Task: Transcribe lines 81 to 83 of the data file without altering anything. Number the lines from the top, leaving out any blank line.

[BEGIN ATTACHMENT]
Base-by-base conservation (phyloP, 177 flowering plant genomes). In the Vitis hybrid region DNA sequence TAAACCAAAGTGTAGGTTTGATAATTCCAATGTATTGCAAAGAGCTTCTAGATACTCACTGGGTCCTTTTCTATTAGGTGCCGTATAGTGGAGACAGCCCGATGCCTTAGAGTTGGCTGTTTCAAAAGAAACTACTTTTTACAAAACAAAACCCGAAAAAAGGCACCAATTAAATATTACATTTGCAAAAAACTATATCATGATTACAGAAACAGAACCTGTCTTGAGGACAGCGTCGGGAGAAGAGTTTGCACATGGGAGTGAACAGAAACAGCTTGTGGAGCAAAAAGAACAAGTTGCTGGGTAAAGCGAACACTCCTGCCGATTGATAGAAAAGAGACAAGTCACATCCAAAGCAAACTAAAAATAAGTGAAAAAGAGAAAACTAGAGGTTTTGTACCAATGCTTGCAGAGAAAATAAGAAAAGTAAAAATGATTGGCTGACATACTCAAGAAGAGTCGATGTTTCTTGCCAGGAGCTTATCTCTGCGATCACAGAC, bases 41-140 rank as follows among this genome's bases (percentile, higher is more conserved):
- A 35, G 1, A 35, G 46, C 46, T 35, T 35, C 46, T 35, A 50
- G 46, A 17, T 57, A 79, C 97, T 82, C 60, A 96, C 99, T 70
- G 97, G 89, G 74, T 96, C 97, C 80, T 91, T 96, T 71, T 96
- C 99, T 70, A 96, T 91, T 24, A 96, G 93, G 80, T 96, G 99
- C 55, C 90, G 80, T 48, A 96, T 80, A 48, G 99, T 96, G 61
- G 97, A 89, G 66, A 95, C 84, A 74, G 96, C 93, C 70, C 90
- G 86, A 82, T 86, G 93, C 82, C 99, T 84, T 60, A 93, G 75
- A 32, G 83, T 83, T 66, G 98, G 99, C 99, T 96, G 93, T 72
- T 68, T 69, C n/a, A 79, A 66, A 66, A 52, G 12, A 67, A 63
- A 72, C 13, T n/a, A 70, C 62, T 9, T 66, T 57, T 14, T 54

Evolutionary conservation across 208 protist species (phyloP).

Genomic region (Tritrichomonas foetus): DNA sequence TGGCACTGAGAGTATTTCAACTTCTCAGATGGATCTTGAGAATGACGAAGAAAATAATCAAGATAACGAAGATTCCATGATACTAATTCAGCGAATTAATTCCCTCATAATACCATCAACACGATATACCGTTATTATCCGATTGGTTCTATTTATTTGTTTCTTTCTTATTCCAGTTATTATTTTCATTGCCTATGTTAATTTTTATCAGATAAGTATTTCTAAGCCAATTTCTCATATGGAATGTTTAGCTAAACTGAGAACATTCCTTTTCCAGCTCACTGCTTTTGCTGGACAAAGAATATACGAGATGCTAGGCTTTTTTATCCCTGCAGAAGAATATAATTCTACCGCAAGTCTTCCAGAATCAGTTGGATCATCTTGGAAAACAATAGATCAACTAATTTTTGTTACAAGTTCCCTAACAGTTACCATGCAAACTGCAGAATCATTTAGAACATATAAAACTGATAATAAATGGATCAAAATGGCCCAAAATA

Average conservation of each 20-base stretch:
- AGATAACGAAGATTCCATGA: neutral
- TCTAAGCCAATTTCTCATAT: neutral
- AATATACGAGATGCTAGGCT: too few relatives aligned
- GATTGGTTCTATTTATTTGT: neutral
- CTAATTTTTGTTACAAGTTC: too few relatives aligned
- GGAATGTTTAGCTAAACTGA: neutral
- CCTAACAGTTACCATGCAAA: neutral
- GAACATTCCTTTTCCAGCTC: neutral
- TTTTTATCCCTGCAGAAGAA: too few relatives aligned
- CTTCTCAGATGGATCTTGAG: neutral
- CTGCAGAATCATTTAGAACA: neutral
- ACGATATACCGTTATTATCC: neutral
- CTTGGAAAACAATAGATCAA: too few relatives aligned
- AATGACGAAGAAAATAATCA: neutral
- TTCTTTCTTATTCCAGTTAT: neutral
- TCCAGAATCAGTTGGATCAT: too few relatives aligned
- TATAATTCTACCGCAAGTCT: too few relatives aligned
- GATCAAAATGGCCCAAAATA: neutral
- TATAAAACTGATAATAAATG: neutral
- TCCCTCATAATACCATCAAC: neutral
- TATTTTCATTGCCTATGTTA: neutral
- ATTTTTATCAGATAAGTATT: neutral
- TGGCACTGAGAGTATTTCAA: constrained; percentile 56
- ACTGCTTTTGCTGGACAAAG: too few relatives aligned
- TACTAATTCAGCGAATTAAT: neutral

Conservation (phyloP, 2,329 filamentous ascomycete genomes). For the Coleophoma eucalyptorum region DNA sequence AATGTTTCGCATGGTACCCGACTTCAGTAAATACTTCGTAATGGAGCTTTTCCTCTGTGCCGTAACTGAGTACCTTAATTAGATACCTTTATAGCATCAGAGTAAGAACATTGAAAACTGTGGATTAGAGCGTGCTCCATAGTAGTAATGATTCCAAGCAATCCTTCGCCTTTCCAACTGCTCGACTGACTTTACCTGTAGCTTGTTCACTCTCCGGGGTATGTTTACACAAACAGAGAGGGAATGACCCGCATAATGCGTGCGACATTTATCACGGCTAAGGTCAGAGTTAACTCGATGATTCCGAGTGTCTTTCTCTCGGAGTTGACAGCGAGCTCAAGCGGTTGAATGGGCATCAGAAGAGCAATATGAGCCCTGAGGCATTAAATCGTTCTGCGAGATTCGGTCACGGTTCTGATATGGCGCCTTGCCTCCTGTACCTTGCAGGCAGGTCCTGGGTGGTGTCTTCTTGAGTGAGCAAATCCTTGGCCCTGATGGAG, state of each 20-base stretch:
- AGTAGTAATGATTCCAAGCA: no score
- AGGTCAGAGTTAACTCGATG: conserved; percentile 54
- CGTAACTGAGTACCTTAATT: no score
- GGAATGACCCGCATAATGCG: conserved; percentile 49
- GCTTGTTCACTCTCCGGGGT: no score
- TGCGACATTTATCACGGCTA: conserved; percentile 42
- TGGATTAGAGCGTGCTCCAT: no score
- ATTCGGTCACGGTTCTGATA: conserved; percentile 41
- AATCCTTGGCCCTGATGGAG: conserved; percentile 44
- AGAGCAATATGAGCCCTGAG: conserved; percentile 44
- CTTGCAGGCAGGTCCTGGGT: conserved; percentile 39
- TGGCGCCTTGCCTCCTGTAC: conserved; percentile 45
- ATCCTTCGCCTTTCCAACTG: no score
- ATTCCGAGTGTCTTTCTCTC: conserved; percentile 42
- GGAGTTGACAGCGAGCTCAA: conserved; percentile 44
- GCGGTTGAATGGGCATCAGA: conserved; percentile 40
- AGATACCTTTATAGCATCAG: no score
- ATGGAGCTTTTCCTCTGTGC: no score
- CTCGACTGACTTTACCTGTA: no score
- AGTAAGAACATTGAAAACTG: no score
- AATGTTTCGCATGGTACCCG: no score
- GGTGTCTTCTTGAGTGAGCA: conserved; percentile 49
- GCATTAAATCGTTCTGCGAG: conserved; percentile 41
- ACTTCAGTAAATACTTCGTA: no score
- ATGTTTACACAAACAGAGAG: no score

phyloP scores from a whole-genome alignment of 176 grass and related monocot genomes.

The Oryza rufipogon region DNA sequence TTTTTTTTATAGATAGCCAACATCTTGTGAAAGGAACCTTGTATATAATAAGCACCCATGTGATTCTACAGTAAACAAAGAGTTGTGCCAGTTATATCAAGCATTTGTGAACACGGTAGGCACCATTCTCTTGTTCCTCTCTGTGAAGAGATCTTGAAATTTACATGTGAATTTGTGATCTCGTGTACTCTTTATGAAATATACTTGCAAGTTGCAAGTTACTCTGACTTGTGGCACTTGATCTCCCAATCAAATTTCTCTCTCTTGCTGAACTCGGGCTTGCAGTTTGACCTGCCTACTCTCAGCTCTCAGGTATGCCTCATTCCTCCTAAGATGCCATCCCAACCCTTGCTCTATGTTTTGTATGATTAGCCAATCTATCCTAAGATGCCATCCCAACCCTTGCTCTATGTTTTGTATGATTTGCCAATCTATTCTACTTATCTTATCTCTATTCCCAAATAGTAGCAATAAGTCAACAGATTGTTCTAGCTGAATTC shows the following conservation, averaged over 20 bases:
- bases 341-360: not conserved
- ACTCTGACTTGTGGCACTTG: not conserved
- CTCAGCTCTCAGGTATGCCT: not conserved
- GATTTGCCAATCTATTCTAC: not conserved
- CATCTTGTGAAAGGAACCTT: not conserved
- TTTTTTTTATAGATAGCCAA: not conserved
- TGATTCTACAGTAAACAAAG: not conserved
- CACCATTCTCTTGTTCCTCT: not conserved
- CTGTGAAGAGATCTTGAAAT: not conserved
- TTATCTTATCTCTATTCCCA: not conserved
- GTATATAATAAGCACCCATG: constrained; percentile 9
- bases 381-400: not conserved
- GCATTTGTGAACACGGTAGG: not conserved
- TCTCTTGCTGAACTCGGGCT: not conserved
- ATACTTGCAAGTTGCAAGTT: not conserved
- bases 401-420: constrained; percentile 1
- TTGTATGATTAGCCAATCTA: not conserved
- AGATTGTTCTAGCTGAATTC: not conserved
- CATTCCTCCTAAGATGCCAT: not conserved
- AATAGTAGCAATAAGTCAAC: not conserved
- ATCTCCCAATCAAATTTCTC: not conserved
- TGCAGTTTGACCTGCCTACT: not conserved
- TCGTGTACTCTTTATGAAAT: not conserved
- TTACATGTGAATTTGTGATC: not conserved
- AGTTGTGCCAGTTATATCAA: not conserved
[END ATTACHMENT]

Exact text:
- TCTCTTGCTGAACTCGGGCT: not conserved
- ATACTTGCAAGTTGCAAGTT: not conserved
- bases 401-420: constrained; percentile 1